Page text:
DebugReturnAddress is the address of the first instruction to be executed on exit from Debug state.
6.3. Debug Core Register Data Register, DCRDR
DCRDR register provides debug access to ARM core register, special-purpose registers,and Floating-point extension registers. The DCRDR is the data register for these accesses.
Use of DCRSR and DCRDR
·         To transfer a data word to an ARM core register, special-purpose register, orFloating-point extension register, a debugger:
o    Writes the required word to DCRDR.
o    Writes to the DCRSR, with the REGSEL value indicating the required register, and the REGWnR bit as 1 to indicate a write access. This write clears the DHCSR S_REGRDY bit to 0.
o    If required, polls DHCSR until DHCSR.S_REGRDY reads-as-one. This shows that the processor has transferred the DCRDR value to the selected register.
·         To transfer a data word from an ARM core register, special-purpose register, or Floating-point extension register, a debugger:
o    Writes to the DCRSR, with the REGSEL value indicating the required register, and the REGWnR bit as 0 to indicate a read access. This write clears the DHCSR.S_REGRDY bit to 0.
o    Polls DHCSR until DHCSR.S_REGRDY reads-as-one. This shows that the processor has transferred the value of the selected register to DCRDR.
o    Reads the required value from DCRDR.
6.4. Debug Exception and Monitor Control Register, DEMCR
DEMCR register manages vector catch behavior and DebugMonitor handling when debugging. Bits [23:16] provide DebugMonitor exception control. Bits [15:0] provide Debug state, halting debug, control.
Table 9 DEMCR bit assignments
Enable halting debug trap on a HardFault exception
Enable halting debug trap on a fault occurring during exception entry or exception return.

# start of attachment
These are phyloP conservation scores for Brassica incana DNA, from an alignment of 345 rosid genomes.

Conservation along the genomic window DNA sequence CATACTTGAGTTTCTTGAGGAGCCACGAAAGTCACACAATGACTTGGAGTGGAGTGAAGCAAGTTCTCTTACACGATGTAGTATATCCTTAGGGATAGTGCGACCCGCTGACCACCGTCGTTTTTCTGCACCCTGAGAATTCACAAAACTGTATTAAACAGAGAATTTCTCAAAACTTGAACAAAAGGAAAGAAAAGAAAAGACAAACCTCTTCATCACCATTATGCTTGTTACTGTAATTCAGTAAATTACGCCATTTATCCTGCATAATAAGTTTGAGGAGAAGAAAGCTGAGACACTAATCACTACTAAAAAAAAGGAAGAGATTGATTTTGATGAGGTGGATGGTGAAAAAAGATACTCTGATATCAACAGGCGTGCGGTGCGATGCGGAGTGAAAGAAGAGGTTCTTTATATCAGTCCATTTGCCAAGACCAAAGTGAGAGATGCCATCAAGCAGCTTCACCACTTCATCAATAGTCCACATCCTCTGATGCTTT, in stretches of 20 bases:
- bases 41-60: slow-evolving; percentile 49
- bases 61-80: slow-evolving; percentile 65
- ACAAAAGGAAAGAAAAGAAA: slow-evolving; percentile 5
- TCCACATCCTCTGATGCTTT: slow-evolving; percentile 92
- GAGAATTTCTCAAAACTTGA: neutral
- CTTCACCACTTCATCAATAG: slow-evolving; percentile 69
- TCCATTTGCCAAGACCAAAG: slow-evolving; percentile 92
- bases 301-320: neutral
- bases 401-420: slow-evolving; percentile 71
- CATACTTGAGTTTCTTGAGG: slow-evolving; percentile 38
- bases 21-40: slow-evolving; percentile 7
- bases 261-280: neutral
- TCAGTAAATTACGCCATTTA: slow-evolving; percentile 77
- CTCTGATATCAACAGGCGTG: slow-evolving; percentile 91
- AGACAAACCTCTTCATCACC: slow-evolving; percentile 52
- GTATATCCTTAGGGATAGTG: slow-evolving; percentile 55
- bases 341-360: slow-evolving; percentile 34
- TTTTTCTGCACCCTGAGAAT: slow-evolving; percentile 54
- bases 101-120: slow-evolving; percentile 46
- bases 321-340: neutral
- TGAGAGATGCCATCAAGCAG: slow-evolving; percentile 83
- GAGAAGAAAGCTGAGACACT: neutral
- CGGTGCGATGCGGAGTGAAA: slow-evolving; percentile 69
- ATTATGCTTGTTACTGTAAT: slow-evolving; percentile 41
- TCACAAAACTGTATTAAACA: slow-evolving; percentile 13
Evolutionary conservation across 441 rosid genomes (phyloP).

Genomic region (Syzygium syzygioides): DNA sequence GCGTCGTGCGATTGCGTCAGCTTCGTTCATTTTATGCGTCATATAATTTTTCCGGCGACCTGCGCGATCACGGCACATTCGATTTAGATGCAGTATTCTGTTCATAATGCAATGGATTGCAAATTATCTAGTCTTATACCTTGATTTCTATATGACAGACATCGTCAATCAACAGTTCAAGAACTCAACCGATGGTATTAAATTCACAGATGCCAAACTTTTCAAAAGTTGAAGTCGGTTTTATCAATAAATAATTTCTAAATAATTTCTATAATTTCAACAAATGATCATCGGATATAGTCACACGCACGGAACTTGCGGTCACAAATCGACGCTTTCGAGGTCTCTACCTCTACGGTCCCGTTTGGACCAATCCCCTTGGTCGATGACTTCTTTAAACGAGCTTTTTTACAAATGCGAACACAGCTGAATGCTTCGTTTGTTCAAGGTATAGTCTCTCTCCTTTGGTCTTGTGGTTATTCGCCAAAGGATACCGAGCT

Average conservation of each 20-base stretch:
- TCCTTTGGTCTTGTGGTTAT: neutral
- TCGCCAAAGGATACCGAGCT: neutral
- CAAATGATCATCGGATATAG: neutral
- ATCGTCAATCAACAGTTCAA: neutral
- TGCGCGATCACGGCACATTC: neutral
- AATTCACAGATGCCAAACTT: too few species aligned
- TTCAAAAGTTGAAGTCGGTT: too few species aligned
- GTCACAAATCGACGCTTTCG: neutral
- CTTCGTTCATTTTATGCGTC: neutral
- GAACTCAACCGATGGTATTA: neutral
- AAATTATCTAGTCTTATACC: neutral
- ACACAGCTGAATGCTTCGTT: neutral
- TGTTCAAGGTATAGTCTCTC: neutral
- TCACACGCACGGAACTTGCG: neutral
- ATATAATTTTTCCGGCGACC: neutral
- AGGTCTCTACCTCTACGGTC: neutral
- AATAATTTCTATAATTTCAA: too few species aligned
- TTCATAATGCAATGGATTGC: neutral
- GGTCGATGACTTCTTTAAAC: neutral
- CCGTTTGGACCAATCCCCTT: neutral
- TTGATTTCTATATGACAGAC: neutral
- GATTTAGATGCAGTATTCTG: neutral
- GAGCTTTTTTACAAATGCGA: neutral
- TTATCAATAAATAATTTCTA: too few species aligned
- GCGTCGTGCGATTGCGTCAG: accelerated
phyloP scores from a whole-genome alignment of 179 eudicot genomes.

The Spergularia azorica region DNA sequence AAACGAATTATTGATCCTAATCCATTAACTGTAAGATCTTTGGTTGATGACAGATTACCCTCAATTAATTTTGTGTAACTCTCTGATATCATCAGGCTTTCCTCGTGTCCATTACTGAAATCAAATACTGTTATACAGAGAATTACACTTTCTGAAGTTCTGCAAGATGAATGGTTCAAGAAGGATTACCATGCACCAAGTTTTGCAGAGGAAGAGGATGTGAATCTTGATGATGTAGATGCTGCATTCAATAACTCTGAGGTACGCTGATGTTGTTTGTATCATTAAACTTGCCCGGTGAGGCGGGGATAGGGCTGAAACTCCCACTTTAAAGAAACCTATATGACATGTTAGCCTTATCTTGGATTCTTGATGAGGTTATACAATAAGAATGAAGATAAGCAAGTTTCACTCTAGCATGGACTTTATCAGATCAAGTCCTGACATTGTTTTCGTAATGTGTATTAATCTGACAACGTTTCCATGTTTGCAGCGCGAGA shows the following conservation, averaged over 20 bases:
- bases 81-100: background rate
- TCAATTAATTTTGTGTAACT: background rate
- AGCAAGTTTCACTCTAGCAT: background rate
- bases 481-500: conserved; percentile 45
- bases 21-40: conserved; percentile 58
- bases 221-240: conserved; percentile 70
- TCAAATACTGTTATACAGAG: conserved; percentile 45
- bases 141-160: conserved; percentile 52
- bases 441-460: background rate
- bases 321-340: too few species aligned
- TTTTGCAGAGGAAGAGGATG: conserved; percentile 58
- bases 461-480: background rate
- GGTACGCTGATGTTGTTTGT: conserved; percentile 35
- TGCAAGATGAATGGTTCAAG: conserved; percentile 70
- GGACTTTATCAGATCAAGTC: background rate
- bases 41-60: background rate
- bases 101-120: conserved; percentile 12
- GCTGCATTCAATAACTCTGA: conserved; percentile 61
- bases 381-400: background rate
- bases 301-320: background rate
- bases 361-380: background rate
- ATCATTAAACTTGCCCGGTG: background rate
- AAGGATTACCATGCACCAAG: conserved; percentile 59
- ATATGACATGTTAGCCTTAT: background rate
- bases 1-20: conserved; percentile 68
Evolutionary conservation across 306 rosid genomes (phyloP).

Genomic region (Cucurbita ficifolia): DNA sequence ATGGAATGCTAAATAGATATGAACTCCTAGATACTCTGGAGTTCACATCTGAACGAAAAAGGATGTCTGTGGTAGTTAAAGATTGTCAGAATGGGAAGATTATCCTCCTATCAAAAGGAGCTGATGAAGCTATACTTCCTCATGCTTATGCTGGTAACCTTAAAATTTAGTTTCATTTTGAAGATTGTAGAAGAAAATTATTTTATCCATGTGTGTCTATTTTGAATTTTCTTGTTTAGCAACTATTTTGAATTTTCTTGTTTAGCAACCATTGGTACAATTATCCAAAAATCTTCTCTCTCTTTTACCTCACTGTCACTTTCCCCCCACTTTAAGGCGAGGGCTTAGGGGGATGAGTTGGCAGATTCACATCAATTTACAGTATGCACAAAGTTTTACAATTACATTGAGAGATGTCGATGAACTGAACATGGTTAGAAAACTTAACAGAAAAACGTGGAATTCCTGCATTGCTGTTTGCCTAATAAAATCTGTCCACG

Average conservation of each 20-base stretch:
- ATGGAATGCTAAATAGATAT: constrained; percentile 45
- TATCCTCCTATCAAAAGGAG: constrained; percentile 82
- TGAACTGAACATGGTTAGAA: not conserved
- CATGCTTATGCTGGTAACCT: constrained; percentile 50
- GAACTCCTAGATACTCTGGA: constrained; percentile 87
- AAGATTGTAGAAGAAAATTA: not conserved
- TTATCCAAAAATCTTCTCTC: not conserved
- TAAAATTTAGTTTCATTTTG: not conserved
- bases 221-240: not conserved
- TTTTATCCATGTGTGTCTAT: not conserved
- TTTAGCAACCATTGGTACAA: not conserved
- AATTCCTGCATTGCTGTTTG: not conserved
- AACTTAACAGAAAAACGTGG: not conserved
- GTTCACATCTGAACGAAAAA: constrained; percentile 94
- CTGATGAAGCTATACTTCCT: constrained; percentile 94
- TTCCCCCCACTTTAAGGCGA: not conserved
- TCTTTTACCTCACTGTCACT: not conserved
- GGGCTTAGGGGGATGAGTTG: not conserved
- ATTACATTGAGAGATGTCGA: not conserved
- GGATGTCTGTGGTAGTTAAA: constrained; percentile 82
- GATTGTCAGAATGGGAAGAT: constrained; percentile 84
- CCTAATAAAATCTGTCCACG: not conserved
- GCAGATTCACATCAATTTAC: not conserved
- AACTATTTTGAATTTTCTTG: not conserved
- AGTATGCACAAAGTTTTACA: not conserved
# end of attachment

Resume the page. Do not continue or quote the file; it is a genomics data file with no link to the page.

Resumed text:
Enable halting debug trap on a BusFault exception.
Enable halting debug trap on a UsageFault exception caused by a state information error, for example an Undefined Instruction exception.
Enable halting debug trap on a UsageFault exception caused by a checking error, for example an alignment check error.
Enable halting debug trap on a UsageFault caused by an access to a Coprocessor.
Enable halting debug trap on a MemManage exception.
Enable Reset Vector Catch. This causes a Local reset to halt a running system.
Vector catch is the mechanism for generating a debug event and entering Debug state when a particular exception occurs. Vector catching is only supported by halting debug.
6.5. Application Interrupt and Reset Control Register, AIRCR
AIRCR register sets or returns interrupt control data.
Table 10 AIRCR bit assignments
Vector Key. Register writes must write 0x05FAto this field, otherwise the write is ignored.On reads, returns 0xFA05.
0 = Little endian; 1 = Big endian
Priority grouping
Writing 1 to this bit asserts a signal to the external system to request a Local reset.